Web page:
Our crossing back to Milos was windy, almost in our face, a good struggle. On the morning crossing, and on the return, I had wished for my sail rig. (To-bring list?) I can only guess that kayak sailing could be tremendous fun here. As before I was pleased to be paddling with a solid group, no wanderers, slow pokes, or towing to be done. Our guide, Rod, knew what direction to head and we set a course. (Note to self: Remember to look back at where you came from, so you will remember what it looks like when it comes time to head home.)
Our landing on the protected waters of Pollonia bay was much the same as our launch, and the gear handling easy as the set up. We were treated to a scene of an old man walking into the shallows with a trident in hand and bucket in the other. Maybe fishing for a calamari (octopus) dinner? Or.. Maybe it was Poseidon himself! Now appropriately aged for a multi thousand year old immortal.
Mandrakia To Pachena - Ghlaronisia
Our 2nd voyage started the next day. Athena’s niece Erica, one of our trip mates, decided to come along for her very 1st time kayaking. Rod picks you up in Adamas, a likely place to stay while visiting the island. Rod also has a guesthouse available in Triovasalos.
Our route for the day was Mandrakia to Pachena, out to Ghlaronisia and back to Mandrakia. Hillary and Eddy had already done that coastline with Rod on an earlier trip so they went off on their own. Rod can rent out his kayaks to those with sea kayak experience. Rod chose this coast for Erica and I based on Erica’s experience and that the coast is one on the Milos “do not miss” list.
I suggested a double kayak for Erica and I. I actually like tandem kayaks and it would be a good way of ensuring that Erica had a good 1st experience. The Rainbow tandem is a darn good sea touring double. It was outfitted much the same as the Laser, cockpit close enough to slap paddles, but not a problem if you work as a team. The glide and handling was good, what one would expect of a quality sea-touring tandem. (see: Tandem Sit-on-top Kayaking: How To Avoid A Mutiny for some valuable team work suggestions)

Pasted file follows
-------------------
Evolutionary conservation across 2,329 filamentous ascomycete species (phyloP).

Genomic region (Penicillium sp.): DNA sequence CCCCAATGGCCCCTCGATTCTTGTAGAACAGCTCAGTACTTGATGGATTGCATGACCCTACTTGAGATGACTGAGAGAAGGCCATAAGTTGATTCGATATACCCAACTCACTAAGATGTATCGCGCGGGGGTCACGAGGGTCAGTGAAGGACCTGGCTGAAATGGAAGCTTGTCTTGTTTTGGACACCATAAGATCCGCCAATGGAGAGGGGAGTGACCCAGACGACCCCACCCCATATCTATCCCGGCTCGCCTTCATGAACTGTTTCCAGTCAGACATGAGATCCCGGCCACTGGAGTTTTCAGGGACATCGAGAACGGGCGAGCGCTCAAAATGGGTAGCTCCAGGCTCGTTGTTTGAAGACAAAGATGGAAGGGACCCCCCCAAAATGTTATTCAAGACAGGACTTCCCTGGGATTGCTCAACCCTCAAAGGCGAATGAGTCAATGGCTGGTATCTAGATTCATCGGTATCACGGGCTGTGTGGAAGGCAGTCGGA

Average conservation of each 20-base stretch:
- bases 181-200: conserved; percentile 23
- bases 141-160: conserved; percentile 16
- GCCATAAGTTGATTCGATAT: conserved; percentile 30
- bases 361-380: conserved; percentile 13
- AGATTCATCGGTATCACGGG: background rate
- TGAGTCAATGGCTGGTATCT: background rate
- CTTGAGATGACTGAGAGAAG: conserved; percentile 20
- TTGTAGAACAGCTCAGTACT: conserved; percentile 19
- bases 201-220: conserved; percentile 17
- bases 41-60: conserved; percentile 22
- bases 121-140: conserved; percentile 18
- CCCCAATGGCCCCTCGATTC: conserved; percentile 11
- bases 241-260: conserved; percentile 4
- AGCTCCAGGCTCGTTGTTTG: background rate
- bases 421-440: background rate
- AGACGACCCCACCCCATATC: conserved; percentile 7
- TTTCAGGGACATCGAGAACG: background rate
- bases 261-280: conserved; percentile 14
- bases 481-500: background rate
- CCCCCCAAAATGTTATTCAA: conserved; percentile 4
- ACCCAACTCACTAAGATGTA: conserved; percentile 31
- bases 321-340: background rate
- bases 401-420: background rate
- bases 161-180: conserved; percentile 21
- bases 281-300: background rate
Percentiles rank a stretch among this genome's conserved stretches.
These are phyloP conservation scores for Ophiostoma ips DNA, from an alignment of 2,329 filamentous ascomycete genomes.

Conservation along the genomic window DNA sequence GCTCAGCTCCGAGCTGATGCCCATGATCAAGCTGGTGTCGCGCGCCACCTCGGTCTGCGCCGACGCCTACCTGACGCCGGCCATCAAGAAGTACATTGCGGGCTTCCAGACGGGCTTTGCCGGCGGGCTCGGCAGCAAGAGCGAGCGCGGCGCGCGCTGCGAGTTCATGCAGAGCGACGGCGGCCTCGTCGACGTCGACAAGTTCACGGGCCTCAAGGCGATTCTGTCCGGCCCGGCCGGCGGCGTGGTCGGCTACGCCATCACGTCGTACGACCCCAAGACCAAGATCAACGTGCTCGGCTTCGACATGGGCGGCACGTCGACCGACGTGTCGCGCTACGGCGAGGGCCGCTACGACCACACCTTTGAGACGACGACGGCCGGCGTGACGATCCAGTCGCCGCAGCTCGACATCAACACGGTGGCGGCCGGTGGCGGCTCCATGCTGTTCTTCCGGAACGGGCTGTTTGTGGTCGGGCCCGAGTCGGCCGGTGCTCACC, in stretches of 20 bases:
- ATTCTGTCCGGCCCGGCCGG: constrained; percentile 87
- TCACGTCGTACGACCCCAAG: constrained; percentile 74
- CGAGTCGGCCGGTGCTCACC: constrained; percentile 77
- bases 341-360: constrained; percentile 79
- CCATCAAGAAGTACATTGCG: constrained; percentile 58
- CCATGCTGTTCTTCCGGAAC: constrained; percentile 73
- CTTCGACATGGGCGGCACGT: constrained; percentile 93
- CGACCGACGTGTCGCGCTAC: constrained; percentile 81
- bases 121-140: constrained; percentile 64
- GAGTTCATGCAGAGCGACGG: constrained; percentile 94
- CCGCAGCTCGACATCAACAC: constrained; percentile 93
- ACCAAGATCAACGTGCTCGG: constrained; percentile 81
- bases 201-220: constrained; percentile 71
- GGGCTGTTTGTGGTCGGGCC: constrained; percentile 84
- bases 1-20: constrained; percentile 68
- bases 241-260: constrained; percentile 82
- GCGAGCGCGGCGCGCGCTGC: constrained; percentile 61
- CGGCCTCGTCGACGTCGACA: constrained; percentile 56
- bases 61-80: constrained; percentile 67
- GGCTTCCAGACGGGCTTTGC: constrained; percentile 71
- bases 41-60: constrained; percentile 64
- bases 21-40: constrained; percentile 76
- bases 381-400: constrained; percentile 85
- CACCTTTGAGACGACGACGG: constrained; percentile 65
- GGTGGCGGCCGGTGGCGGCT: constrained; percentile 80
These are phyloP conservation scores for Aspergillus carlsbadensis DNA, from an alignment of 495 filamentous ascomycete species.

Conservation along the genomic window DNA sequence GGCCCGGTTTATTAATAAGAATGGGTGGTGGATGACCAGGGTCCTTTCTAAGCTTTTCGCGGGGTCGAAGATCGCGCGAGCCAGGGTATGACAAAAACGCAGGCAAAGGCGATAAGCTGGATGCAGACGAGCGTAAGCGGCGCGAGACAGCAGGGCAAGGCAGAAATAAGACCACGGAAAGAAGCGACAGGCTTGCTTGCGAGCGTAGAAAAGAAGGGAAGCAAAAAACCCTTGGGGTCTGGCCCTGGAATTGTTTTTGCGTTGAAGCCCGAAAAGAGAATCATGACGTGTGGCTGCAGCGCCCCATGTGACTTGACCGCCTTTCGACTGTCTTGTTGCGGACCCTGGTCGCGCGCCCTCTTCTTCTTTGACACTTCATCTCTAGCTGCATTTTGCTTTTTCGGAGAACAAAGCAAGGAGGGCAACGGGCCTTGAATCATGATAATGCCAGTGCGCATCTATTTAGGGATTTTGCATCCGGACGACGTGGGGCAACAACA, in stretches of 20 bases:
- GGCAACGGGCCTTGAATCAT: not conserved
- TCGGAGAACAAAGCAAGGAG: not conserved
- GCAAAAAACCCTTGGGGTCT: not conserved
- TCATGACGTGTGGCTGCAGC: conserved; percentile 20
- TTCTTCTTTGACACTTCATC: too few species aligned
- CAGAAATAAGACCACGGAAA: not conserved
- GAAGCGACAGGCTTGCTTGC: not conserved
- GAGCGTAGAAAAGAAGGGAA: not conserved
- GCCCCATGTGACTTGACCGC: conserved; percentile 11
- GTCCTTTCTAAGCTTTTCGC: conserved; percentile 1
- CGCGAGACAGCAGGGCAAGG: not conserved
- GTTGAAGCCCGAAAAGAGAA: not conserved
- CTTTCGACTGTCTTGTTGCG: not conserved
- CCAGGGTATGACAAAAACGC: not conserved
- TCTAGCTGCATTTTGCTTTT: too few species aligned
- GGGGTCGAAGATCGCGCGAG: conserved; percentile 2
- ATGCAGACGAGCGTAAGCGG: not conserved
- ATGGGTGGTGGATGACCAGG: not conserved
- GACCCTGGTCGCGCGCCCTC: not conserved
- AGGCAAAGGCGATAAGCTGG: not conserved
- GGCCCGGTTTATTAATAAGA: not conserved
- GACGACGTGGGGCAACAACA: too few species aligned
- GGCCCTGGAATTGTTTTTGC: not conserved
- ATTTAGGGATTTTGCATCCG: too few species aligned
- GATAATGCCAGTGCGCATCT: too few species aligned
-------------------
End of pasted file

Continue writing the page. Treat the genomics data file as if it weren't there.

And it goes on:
We launched in a protected bay and after a turn around the headland we instantly encountered striking formations of islets, rocky towers and sea caves, all of volcanic ash. One fiord like rock garden had recently opened up, not while we were there, but shortly before, when a kayak blocking chock stone had fallen out of the gap, now allowing passage into a narrow cove and small sea cave. Rod said that we were one of a small few that ever kayaked in that cove.
This coast has fantastic sea caves, double entrance caves, better and larger than those on Kimolos. I do not know why but I love sea caves as much as I enjoy turbulent rock gardens and tumbling surf. The water was calm, just a tiny hint of swell. Again I wished for bobbing and jostling of confused seas and clapotis waves, as well as spiting sea caves. But every day has its plus; smooth water lets you get very deep into the caves.